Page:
10 principles to align sustainability efforts of cities and businesses with Earth system boundaries

A new study has introduced strategic and transparent procedures to help cities and businesses align sustainability efforts with Earth system boundaries.

Earth system boundaries (ESBs) establish safe and just limits within which a functioning Earth system can be maintained without causing significant harm to people.

However, these safe boundaries must be translated before they can be operationalised by cities and businesses.

The new study, published by an international team of researchers from the Earth Commission and hosted by Future Earth, outlines ten principles for how cities and businesses can translate the boundaries in an effective way.

It is the first of its kind to produce a comprehensive framework on translation that is grounded in both science and justice for cities and businesses aiming to achieve sustainability goals.

Translation: A two-step process

Earth system boundaries are translated into global and sub-global budgets via a two-step process. These budgets are then assigned to different groups.

Budgets must be expressed in meaningful terms so that appropriate action can be taken. For example, in the volume of freshwater use per year, or the amount of nitrogen fertiliser applied per hectare per year.

“Respecting ESBs requires concerted actions from diverse actors – including states, cities, businesses – based on a clear and shared understanding of their fair share of resources and responsibilities,” lead author Professor Xuemei Bai explained.

The ten principles of how cities and businesses can translate Earth system boundaries

The study argues that translation activities must adhere to the ten following principles:

  1. Scientifically rigorous – based on repeatable evidence;
  2. Transparent – clearly explained the rationale for allocations;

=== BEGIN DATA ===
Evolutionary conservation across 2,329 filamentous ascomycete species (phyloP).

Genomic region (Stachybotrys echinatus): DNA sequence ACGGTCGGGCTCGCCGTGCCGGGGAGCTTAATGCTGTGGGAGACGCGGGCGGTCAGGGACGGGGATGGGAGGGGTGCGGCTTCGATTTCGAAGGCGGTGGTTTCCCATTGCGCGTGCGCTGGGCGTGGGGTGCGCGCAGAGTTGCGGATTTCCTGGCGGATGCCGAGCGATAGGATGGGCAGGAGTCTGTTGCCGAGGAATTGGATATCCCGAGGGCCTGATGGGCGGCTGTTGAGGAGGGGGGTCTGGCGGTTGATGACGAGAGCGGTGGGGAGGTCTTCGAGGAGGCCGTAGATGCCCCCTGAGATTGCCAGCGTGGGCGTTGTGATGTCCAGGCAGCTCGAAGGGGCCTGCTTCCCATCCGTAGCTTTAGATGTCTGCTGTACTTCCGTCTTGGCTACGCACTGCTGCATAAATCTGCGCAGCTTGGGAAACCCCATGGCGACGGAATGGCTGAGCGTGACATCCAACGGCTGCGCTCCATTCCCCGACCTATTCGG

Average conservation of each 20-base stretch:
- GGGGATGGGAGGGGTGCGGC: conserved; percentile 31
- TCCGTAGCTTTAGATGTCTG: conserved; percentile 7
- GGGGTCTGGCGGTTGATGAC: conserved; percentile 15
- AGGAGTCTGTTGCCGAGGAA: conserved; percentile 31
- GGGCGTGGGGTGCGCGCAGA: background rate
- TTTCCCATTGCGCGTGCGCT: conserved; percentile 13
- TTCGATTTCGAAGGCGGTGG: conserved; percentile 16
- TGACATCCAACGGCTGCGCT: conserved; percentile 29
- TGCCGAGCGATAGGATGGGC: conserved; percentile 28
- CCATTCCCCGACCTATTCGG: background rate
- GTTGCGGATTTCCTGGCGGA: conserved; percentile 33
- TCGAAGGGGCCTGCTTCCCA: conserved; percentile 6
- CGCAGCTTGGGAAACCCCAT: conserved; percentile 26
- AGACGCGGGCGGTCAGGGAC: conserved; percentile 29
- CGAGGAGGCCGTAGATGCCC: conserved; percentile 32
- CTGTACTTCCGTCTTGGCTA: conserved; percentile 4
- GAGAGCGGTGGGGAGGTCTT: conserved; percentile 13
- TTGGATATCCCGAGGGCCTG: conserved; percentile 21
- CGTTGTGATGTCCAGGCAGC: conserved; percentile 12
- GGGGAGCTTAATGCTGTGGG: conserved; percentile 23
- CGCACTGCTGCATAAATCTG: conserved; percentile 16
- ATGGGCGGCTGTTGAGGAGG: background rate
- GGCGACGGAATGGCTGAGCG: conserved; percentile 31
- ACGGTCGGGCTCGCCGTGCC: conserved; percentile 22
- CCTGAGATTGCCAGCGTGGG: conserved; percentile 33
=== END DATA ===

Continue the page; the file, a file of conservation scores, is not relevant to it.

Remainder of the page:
3. Just – incorporating inter- and intragenerational equity;
  4. Systemic – considering potential consequences for other parts of the Earth system;
  5. Safe – ensuring buffers are in place;
  6. Enabling – simple and universal to allow for alignment with other cities and businesses;
  7. Context-sensitive – ensuring local conditions are considered;
  8. Incentivising – pioneers are praised for setting more ambitious targets;
  9. Dynamic and time-bound – targets can be updated and adjusted; and
  10. Synergetic – synergies are maximised whilst negative impacts are minimised.

The principles aim to support cities and businesses that are often overlooked in sustainability plans, but whose decisions can have widespread environmental impacts. Actors will be able to assist in global efforts to live within Earth system boundaries that are safe and just.

Protocol to guide translation efforts

The study presents a clear protocol for guiding translation efforts, first highlighting specific physical characteristics of each Earth system boundary.

Considerations relating to the spatial construct of the boundary, the state of the boundary, and the regenerative nature of the boundary are highlighted by the team.

The team’s protocol then provides guidance on temporal perspectives and the selection of appropriate sharing approaches that consider different contexts.

Earth system boundaries require multiple sharing approaches

Together, the principles and the protocol will help cities and businesses allocate budgets fairly and consider how to reduce negative impacts.

However, Professor Bai argues that: “Each allocation according to a sharing approach will inevitably come with its own trade-offs and inbuilt biases, where moving towards equity in one aspect can move away from attaining equity in another, and where choices in the sharing approaches might favour or disfavour certain actor types over others.

“Multiple sharing approaches often need to be incorporated into translation approaches to better approximate Earth system justice.”

The researchers aim to ensure that the translation of Earth system boundaries is transparent and fair across the world.


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